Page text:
Stocks alert: Don?t fall into greed trap
IT?s like a warning to fishermen not to venture out into the choppy seas during a storm. The city?s premier broking houses and insurance companies are asking first-time investors to keep off from direct equity investments in an already overheated share market.india Updated: Apr 05, 2006 00:36 IST
IT’s like a warning to fishermen not to venture out into the choppy seas during a storm. The city’s premier broking houses and insurance companies are asking first-time investors to keep off from direct equity investments in an already overheated share market.
“There are two reasons why first-time investors with a very small corpus of funds (upto Rs 15,000) are being asked to keep away from investing directly into equities—The first is that the specified ‘A’ group shares are currently having valuations which are largely unaffordable for the small investors. The second reason is the so-called affordable lots of ‘B’ and ‘C’ group shares pose the threat of finding very few buyers once the market undergoes a major correction of 200 to 300 points,” said Sharekhan business partner Mradul Verma.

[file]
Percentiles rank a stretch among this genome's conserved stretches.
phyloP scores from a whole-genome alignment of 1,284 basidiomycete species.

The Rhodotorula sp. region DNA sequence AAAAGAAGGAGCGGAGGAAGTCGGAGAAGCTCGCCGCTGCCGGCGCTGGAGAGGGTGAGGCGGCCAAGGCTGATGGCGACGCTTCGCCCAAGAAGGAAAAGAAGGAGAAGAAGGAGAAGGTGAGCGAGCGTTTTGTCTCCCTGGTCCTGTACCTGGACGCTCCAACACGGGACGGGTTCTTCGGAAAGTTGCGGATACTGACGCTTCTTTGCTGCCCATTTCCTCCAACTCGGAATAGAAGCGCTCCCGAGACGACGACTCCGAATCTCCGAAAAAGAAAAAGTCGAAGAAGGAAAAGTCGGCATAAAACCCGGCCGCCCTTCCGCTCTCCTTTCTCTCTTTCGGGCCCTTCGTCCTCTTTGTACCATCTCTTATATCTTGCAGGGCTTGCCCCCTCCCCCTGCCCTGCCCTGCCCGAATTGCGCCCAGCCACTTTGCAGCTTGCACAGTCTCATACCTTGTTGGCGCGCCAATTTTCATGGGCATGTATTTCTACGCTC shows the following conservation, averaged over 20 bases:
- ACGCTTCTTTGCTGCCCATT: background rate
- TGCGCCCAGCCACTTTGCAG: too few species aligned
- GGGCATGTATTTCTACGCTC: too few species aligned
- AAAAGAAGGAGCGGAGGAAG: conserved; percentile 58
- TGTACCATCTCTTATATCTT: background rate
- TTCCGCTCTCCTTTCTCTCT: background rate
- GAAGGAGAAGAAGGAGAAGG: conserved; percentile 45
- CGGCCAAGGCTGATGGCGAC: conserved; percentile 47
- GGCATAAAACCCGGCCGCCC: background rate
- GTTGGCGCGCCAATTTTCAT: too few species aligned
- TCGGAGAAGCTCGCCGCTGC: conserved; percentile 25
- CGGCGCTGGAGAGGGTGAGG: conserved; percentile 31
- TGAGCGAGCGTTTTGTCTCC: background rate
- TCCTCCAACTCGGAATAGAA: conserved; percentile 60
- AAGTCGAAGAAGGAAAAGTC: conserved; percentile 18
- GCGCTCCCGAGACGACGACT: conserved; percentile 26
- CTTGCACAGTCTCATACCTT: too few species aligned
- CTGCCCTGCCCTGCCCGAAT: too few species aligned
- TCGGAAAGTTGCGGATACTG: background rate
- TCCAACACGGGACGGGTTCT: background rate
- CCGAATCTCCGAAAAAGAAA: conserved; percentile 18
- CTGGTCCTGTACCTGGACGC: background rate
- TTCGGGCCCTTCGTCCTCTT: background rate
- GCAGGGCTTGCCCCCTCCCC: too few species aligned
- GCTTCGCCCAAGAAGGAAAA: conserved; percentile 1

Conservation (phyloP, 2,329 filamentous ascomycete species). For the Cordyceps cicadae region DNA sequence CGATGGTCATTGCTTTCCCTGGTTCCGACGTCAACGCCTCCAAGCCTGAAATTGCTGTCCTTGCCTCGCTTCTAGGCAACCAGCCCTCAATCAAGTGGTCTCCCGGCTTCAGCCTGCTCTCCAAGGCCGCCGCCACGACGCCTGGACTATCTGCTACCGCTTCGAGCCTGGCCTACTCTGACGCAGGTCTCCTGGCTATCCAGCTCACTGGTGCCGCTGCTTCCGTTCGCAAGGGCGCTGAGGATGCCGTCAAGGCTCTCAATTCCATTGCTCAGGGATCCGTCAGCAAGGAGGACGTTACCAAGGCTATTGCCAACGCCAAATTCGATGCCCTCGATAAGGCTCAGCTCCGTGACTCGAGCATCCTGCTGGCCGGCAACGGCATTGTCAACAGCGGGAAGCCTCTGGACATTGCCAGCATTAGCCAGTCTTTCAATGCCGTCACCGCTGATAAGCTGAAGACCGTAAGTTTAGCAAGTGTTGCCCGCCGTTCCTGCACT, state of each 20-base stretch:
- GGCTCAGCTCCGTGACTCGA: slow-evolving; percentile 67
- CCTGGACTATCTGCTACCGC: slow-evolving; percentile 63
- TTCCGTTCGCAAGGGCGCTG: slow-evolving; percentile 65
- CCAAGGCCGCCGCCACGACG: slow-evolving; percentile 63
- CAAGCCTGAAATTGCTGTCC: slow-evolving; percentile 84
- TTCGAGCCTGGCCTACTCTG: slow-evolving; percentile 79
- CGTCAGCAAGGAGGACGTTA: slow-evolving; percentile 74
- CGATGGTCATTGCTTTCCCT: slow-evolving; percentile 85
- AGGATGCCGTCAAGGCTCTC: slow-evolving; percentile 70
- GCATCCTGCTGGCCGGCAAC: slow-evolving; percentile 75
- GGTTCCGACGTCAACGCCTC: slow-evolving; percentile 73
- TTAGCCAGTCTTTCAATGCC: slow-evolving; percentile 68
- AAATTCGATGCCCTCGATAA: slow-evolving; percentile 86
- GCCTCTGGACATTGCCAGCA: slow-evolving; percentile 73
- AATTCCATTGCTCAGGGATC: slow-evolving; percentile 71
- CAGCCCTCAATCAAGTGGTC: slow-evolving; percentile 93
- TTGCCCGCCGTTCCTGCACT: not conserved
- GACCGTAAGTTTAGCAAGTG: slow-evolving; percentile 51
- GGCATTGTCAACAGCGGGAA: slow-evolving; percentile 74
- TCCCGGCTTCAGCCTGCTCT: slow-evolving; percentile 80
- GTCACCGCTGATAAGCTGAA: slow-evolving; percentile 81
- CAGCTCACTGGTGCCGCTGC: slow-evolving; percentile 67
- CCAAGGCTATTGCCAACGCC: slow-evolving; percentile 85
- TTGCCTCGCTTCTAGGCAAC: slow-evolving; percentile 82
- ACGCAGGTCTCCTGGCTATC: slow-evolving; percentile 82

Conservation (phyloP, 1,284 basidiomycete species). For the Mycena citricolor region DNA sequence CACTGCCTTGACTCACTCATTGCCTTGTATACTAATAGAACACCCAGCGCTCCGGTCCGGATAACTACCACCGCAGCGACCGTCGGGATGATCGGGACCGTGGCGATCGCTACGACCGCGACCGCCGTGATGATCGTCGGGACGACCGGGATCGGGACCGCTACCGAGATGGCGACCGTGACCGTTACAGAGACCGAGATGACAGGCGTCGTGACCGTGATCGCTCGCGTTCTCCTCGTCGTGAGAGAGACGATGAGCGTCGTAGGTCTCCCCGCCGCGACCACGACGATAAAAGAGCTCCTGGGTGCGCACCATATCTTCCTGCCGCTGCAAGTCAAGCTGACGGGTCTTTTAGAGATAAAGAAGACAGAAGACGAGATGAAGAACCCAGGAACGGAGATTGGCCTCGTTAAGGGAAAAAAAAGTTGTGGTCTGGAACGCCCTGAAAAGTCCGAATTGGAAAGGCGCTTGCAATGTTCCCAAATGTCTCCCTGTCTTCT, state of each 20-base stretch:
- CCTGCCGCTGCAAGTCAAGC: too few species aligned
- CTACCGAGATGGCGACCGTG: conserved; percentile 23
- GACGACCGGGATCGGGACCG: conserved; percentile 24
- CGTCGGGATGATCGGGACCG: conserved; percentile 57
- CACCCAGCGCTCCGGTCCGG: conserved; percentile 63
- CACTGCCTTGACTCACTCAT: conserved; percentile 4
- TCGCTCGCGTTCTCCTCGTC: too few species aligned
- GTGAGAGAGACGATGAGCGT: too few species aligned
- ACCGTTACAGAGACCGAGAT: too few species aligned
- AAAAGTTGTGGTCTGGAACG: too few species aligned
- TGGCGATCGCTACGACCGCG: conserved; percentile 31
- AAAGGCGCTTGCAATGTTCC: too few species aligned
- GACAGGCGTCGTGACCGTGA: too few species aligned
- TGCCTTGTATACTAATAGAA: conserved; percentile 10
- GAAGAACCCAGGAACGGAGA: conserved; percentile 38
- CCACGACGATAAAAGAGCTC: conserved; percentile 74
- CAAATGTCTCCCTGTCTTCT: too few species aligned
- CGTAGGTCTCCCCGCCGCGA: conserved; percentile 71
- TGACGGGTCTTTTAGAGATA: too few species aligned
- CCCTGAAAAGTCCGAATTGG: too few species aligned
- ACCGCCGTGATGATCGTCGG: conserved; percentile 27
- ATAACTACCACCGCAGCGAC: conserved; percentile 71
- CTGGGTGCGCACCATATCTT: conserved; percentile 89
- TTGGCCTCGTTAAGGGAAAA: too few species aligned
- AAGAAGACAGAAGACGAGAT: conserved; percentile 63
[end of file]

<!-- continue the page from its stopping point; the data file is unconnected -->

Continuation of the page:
He said the current valuations of a majority of shares listed in the bourses were affordable only for High Net Worth Investors (HNIs) and ‘Day Traders’ who keep buying and selling shares on a particular day in the bourses and do not really need to invest fresh funds for buying buy shares every day.
“This dilemma of small investors on whether to invest in direct equities or not had been capitalised upon very well by mutual funds and insurance companies selling Unit Linked Plans (ULIPs) offering an indirect route to investing in equities during the closing days of the current financial year,” said Verma.
“We would recommend investors to keep a watch even on mutual funds where their money had been parked in purely equity linked products. If the market plunges, it would be better for investors to immediately switch to those funds which invest in debt instruments,” he added.
Manoranjan Sahoo, Regional Head (UP & Uttaranchal), Bajaj Allianz Life Insurance Company Ltd, believes that people invest directly in equities once they are adequately insured for all their basic future needs such as children’s education and retirement plans.
“If a small investor is expecting to invest 20 per cent of his income in direct equity and thinking of reaping 20 per cent returns immediately in the bourses, it’s time he or she checked her risk appetite. It’s always logical to have a long-term perspective on investments,” he said.
The Systematic Investment Plans (SIPs) of Mutual Funds and Insurance companies are the safest bet for participating in the equity market with a very small corpus of funds which could be as little as Rs 1,000 a month, he added.